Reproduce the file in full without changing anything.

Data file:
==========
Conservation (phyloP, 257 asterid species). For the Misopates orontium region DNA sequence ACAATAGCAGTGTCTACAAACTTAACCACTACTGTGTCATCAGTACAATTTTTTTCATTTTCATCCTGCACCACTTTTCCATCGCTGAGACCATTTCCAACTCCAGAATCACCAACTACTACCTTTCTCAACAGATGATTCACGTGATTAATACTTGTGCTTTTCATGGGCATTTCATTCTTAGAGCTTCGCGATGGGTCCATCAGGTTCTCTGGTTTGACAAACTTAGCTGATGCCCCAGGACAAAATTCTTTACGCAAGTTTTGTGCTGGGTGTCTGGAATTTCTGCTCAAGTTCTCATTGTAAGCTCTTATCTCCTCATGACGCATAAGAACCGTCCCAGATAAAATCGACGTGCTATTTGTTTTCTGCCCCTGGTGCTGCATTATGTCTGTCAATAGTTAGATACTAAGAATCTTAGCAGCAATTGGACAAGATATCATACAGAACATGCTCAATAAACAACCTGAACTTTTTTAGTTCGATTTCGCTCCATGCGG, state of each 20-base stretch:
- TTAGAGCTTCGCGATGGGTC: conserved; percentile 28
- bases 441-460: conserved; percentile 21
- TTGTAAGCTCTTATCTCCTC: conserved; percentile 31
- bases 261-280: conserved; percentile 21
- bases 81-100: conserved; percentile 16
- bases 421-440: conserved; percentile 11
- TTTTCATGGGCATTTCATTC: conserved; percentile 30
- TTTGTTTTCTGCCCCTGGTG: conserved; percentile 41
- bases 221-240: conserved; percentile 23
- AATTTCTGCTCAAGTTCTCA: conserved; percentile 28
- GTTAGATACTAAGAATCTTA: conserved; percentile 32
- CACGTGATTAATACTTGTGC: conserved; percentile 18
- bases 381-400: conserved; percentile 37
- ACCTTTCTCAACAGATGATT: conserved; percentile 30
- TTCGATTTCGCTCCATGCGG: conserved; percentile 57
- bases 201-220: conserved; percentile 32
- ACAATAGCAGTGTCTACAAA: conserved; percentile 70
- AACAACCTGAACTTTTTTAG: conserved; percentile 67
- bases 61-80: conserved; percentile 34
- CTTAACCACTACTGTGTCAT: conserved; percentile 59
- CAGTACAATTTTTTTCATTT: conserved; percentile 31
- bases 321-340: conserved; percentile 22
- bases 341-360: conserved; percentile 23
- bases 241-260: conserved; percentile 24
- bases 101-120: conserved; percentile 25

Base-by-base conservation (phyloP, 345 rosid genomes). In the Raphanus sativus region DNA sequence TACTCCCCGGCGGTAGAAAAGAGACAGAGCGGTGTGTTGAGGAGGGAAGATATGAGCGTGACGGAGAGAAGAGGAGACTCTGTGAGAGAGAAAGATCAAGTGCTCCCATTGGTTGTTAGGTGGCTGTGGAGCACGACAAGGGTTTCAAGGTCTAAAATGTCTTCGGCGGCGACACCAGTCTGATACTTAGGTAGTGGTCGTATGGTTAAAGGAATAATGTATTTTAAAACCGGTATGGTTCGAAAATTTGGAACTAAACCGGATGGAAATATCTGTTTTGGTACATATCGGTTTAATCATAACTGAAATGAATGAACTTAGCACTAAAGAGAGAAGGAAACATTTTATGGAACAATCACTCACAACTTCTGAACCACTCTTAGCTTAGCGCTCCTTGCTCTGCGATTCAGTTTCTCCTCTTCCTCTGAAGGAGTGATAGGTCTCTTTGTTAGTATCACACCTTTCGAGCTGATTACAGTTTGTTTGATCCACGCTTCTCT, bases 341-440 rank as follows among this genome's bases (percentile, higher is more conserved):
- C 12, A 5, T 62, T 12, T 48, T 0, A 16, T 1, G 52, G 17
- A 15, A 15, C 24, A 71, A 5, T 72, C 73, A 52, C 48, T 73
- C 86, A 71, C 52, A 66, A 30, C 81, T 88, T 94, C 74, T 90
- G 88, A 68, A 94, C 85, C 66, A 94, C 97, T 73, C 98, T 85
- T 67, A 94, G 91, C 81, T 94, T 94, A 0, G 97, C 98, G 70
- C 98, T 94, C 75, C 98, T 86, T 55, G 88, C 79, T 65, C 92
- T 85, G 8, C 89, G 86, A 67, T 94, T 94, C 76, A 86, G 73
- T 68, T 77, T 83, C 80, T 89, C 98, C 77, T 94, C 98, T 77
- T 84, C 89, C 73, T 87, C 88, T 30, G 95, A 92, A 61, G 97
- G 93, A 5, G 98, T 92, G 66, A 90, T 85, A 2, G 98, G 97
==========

Conservation (phyloP, 257 asterid species). For the Misopates orontium region DNA sequence ACAATAGCAGTGTCTACAAACTTAACCACTACTGTGTCATCAGTACAATTTTTTTCATTTTCATCCTGCACCACTTTTCCATCGCTGAGACCATTTCCAACTCCAGAATCACCAACTACTACCTTTCTCAACAGATGATTCACGTGATTAATACTTGTGCTTTTCATGGGCATTTCATTCTTAGAGCTTCGCGATGGGTCCATCAGGTTCTCTGGTTTGACAAACTTAGCTGATGCCCCAGGACAAAATTCTTTACGCAAGTTTTGTGCTGGGTGTCTGGAATTTCTGCTCAAGTTCTCATTGTAAGCTCTTATCTCCTCATGACGCATAAGAACCGTCCCAGATAAAATCGACGTGCTATTTGTTTTCTGCCCCTGGTGCTGCATTATGTCTGTCAATAGTTAGATACTAAGAATCTTAGCAGCAATTGGACAAGATATCATACAGAACATGCTCAATAAACAACCTGAACTTTTTTAGTTCGATTTCGCTCCATGCGG, state of each 20-base stretch:
- TTAGAGCTTCGCGATGGGTC: conserved; percentile 28
- bases 441-460: conserved; percentile 21
- TTGTAAGCTCTTATCTCCTC: conserved; percentile 31
- bases 261-280: conserved; percentile 21
- bases 81-100: conserved; percentile 16
- bases 421-440: conserved; percentile 11
- TTTTCATGGGCATTTCATTC: conserved; percentile 30
- TTTGTTTTCTGCCCCTGGTG: conserved; percentile 41
- bases 221-240: conserved; percentile 23
- AATTTCTGCTCAAGTTCTCA: conserved; percentile 28
- GTTAGATACTAAGAATCTTA: conserved; percentile 32
- CACGTGATTAATACTTGTGC: conserved; percentile 18
- bases 381-400: conserved; percentile 37
- ACCTTTCTCAACAGATGATT: conserved; percentile 30
- TTCGATTTCGCTCCATGCGG: conserved; percentile 57
- bases 201-220: conserved; percentile 32
- ACAATAGCAGTGTCTACAAA: conserved; percentile 70
- AACAACCTGAACTTTTTTAG: conserved; percentile 67
- bases 61-80: conserved; percentile 34
- CTTAACCACTACTGTGTCAT: conserved; percentile 59
- CAGTACAATTTTTTTCATTT: conserved; percentile 31
- bases 321-340: conserved; percentile 22
- bases 341-360: conserved; percentile 23
- bases 241-260: conserved; percentile 24
- bases 101-120: conserved; percentile 25

Base-by-base conservation (phyloP, 345 rosid genomes). In the Raphanus sativus region DNA sequence TACTCCCCGGCGGTAGAAAAGAGACAGAGCGGTGTGTTGAGGAGGGAAGATATGAGCGTGACGGAGAGAAGAGGAGACTCTGTGAGAGAGAAAGATCAAGTGCTCCCATTGGTTGTTAGGTGGCTGTGGAGCACGACAAGGGTTTCAAGGTCTAAAATGTCTTCGGCGGCGACACCAGTCTGATACTTAGGTAGTGGTCGTATGGTTAAAGGAATAATGTATTTTAAAACCGGTATGGTTCGAAAATTTGGAACTAAACCGGATGGAAATATCTGTTTTGGTACATATCGGTTTAATCATAACTGAAATGAATGAACTTAGCACTAAAGAGAGAAGGAAACATTTTATGGAACAATCACTCACAACTTCTGAACCACTCTTAGCTTAGCGCTCCTTGCTCTGCGATTCAGTTTCTCCTCTTCCTCTGAAGGAGTGATAGGTCTCTTTGTTAGTATCACACCTTTCGAGCTGATTACAGTTTGTTTGATCCACGCTTCTCT, bases 341-440 rank as follows among this genome's bases (percentile, higher is more conserved):
- C 12, A 5, T 62, T 12, T 48, T 0, A 16, T 1, G 52, G 17
- A 15, A 15, C 24, A 71, A 5, T 72, C 73, A 52, C 48, T 73
- C 86, A 71, C 52, A 66, A 30, C 81, T 88, T 94, C 74, T 90
- G 88, A 68, A 94, C 85, C 66, A 94, C 97, T 73, C 98, T 85
- T 67, A 94, G 91, C 81, T 94, T 94, A 0, G 97, C 98, G 70
- C 98, T 94, C 75, C 98, T 86, T 55, G 88, C 79, T 65, C 92
- T 85, G 8, C 89, G 86, A 67, T 94, T 94, C 76, A 86, G 73
- T 68, T 77, T 83, C 80, T 89, C 98, C 77, T 94, C 98, T 77
- T 84, C 89, C 73, T 87, C 88, T 30, G 95, A 92, A 61, G 97
- G 93, A 5, G 98, T 92, G 66, A 90, T 85, A 2, G 98, G 97